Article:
March 15, 2004
Transplanted Stem Cells Grow Hair In Mice

George Cotsarelis, M.D. of the University of Pennsylvania Medical School has shown in mice stem cells in hair follicles can be labelled, extracted, and reimplanted to cause hair growth in the target implant area.

Stem cells plucked from the follicles of mice can grow new hair when implanted into another animal. The work represents a dramatic step forward that is sure to stimulate new research into treatments for human baldness.

Cotarelis' group and a different group at Rockefeller University headed by Elaine Fuchs each separaately developed means to label the stem cells around follicles so that they could be isolated from other cells around them. Then gene arrays were used to study which genes were on and off. That pattern of gene state ought to be useful for discovering the same cell type in humans.

After purifying a sufficient amount of these cells, both groups used gene chips to find which genes were switched on in the stem cells. For the first time, this provides a signature that researchers can use to identify the same cells in humans.

Cells will be extracted from areas where hair grows and implanted where the hair doesn't now grow.

"We've shown for the first time these cells have the ability to generate hair when taken from one animal and put into another," Cotsarelis said in a telephone interview. "You can envision a process of isolating existing stem cells and re-implanting them in the areas where guys are bald."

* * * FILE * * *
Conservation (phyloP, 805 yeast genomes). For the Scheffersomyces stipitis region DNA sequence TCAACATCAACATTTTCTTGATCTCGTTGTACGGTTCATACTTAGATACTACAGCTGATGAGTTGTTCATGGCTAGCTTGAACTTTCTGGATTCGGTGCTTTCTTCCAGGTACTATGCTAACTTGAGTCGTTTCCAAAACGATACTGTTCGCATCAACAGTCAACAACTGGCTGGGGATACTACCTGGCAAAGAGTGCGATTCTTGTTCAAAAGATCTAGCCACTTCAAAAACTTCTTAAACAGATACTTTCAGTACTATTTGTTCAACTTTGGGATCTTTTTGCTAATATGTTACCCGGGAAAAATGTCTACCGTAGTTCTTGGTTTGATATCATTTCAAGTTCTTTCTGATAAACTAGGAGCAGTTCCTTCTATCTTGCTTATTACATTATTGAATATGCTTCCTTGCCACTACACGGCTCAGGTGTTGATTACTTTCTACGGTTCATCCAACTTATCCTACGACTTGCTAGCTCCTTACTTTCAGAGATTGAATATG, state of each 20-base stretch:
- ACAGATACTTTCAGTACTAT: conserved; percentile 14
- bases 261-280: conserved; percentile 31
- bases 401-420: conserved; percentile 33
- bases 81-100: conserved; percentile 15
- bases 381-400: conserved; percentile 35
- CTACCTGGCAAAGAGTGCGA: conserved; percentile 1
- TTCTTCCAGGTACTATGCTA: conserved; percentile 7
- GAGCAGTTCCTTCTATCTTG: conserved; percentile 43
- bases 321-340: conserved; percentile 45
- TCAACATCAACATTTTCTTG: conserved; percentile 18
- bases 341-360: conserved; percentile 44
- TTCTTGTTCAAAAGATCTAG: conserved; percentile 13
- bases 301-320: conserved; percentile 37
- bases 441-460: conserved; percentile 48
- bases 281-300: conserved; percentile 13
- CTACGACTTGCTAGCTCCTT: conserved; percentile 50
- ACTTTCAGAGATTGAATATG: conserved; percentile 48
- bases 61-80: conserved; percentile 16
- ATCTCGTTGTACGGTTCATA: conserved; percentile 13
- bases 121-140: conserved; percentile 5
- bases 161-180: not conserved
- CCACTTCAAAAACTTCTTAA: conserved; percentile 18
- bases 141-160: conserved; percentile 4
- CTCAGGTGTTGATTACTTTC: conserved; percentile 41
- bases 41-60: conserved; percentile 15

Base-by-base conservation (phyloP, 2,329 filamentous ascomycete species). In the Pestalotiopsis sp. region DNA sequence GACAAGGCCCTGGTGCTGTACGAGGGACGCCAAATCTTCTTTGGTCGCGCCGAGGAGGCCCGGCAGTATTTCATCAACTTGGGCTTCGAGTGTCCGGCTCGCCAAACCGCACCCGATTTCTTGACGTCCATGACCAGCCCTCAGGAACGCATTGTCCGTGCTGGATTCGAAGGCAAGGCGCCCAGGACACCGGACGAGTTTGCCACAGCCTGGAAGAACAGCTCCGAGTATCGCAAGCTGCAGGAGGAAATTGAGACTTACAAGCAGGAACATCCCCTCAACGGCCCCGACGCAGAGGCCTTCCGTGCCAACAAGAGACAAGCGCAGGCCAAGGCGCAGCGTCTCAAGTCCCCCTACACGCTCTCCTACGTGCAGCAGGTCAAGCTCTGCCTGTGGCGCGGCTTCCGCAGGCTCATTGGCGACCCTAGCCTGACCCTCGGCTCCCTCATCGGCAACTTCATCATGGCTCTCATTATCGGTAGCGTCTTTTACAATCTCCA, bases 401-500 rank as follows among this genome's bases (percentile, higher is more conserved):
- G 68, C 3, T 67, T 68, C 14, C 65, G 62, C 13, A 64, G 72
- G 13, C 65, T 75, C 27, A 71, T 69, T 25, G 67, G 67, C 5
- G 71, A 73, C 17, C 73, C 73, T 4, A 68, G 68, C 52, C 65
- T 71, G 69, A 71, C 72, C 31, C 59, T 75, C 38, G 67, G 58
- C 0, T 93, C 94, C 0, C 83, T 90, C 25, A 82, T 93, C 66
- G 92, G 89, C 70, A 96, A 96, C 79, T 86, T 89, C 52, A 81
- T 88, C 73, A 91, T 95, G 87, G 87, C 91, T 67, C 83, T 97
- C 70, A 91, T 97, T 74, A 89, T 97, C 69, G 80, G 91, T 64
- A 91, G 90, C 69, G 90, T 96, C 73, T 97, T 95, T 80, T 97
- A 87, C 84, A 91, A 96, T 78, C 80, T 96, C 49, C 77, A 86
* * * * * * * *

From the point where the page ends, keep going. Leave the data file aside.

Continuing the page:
One advantage of using your own adult stem cells for this purpose is that immune rejection problems are avoided.

This incredibly important, monumentous, world altering, glorious, and revolutionary advance in medical science will be available for men to use within 5 to 10 years.

"I think this or something like it will be available in the next five to 10 years," said George Cotsarelis

Here's the abstract of the Fuchs group paper on their method for identifying the hair follicle stem cells:

Many adult regenerative cells divide infrequently but have high proliferative capacity. We developed a strategy to fluorescently label slow-cycling cells in a cell type-specific fashion. We used this method to purify the label-retaining cells (LRCs) that mark the skin stem cell (SC) niche. We found that these cells rarely divide within their niche but change properties abruptly when stimulated to exit. We determined their transcriptional profile, which, when compared to progeny and other SCs, defines the niche. Many of the >100 messenger RNAs preferentially expressed in the niche encode surface receptors and secreted proteins, enabling LRCs to signal and respond to their environment.

Share |      Randall Parker, 2004 March 15 02:53 AM  Biotech Organ Replacement


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